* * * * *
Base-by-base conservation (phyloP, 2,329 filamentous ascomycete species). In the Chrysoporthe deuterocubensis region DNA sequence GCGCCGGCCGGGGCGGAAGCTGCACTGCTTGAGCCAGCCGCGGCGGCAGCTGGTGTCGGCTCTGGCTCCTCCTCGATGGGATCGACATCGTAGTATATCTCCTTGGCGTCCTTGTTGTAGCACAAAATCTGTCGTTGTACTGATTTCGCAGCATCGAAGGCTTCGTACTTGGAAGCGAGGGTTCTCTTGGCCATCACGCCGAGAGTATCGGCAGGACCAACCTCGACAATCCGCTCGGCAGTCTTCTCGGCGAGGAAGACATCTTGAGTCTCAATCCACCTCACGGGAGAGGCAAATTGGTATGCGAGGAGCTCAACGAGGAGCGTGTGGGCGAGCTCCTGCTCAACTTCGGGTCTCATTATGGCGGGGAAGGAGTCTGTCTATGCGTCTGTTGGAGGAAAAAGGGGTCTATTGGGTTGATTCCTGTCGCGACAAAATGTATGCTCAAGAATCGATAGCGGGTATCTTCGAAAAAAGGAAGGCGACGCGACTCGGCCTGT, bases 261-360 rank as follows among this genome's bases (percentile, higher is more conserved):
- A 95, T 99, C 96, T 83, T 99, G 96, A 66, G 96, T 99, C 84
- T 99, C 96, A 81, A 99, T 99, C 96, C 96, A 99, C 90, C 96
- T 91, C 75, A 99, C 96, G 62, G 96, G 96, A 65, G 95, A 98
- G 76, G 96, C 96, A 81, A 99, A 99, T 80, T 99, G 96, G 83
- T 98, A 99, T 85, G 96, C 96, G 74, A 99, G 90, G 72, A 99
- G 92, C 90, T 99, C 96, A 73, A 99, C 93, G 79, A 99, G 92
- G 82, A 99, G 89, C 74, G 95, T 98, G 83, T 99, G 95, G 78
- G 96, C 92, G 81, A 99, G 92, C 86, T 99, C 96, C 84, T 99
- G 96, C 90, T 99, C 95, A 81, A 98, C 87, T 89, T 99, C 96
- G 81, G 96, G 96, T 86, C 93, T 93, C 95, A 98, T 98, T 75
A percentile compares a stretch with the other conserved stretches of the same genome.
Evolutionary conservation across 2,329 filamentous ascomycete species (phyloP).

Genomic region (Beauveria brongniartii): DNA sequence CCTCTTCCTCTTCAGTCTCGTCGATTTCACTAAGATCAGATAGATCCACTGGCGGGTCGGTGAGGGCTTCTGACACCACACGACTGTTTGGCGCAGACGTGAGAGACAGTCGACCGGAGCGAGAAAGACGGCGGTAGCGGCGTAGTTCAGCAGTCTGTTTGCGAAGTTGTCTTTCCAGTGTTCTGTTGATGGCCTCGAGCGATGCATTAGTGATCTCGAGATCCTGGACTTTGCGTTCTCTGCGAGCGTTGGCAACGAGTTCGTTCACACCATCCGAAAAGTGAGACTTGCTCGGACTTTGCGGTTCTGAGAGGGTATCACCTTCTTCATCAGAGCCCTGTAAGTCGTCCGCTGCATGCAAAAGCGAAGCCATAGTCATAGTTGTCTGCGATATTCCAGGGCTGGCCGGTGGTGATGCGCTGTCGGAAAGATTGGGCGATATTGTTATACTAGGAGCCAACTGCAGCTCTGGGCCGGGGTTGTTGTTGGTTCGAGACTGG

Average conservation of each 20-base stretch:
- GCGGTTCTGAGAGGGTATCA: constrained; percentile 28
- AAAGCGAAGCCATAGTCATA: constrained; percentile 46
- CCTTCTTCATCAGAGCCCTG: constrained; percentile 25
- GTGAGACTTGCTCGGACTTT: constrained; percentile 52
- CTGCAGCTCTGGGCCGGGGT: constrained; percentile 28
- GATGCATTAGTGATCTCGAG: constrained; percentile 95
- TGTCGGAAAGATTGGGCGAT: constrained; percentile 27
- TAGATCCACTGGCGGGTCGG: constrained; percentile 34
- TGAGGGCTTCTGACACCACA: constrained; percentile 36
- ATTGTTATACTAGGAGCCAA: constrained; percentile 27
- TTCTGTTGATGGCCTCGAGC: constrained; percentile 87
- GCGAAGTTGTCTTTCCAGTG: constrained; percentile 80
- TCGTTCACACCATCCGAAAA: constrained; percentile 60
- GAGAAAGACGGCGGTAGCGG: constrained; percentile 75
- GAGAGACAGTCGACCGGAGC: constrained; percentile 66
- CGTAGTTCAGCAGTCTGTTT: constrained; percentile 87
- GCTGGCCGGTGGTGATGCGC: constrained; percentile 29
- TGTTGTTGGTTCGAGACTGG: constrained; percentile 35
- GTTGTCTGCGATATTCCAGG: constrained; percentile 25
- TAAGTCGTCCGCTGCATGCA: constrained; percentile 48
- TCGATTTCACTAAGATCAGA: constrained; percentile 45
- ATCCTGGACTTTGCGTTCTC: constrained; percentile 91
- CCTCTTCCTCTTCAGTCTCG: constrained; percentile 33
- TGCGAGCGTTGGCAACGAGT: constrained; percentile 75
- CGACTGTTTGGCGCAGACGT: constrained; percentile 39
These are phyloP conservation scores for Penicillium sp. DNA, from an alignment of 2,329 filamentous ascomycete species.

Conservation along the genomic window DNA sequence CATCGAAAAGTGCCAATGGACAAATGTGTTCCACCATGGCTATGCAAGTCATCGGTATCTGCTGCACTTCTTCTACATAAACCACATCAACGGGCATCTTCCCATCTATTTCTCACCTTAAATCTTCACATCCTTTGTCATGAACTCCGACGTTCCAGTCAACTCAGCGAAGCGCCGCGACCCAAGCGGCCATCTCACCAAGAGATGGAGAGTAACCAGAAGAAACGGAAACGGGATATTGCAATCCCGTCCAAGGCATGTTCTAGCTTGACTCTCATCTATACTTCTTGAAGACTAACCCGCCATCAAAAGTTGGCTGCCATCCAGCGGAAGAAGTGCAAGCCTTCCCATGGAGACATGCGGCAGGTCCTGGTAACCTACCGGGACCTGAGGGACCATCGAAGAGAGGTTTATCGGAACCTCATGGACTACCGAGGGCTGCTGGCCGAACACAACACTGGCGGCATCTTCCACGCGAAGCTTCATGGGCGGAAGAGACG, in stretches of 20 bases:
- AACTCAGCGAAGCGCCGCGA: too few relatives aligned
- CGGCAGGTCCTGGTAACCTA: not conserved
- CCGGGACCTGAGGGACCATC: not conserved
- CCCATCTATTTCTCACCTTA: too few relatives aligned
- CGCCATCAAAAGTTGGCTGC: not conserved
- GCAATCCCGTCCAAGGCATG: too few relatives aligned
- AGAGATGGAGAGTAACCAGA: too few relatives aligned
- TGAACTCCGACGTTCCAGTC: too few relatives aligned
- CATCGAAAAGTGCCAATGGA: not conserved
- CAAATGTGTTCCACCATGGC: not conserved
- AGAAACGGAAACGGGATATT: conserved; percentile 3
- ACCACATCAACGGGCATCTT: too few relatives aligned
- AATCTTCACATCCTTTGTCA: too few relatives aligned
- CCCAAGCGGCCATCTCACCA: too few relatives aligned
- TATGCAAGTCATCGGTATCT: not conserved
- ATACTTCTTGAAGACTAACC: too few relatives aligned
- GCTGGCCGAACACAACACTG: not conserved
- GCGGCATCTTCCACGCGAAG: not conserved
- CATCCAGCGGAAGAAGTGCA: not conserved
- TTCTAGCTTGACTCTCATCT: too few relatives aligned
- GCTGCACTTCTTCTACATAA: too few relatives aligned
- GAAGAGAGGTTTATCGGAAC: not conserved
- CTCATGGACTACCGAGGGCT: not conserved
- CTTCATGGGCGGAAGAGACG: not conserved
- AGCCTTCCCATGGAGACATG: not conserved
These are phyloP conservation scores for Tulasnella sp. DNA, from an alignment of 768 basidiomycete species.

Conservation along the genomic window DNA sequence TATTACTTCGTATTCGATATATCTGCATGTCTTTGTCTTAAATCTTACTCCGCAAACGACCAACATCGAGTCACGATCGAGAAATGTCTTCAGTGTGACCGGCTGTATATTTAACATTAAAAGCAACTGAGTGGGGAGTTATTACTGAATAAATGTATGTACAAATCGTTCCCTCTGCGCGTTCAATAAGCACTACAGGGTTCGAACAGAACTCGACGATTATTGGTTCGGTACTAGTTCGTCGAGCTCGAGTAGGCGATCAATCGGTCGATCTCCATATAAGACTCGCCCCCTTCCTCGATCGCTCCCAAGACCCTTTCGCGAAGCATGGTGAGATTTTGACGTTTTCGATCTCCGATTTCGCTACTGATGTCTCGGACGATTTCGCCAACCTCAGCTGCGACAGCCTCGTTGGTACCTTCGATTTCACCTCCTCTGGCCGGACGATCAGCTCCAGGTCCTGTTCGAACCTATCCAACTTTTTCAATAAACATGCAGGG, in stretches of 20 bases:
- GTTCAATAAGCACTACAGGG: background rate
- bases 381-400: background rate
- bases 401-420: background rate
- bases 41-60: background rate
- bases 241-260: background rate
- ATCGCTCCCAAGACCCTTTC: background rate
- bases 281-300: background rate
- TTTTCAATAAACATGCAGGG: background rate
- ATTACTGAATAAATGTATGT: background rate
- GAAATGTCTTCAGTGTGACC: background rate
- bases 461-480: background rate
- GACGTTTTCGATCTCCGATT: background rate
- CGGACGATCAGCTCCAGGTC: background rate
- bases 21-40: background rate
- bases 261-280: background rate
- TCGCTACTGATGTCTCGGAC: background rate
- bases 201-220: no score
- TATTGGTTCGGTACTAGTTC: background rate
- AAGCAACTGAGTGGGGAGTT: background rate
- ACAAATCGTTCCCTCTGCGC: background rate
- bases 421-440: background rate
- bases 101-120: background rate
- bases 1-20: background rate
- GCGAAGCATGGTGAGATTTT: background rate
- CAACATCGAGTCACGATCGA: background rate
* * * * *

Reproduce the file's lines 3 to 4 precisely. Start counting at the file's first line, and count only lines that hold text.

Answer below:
- T 99, C 96, A 81, A 99, T 99, C 96, C 96, A 99, C 90, C 96
- T 91, C 75, A 99, C 96, G 62, G 96, G 96, A 65, G 95, A 98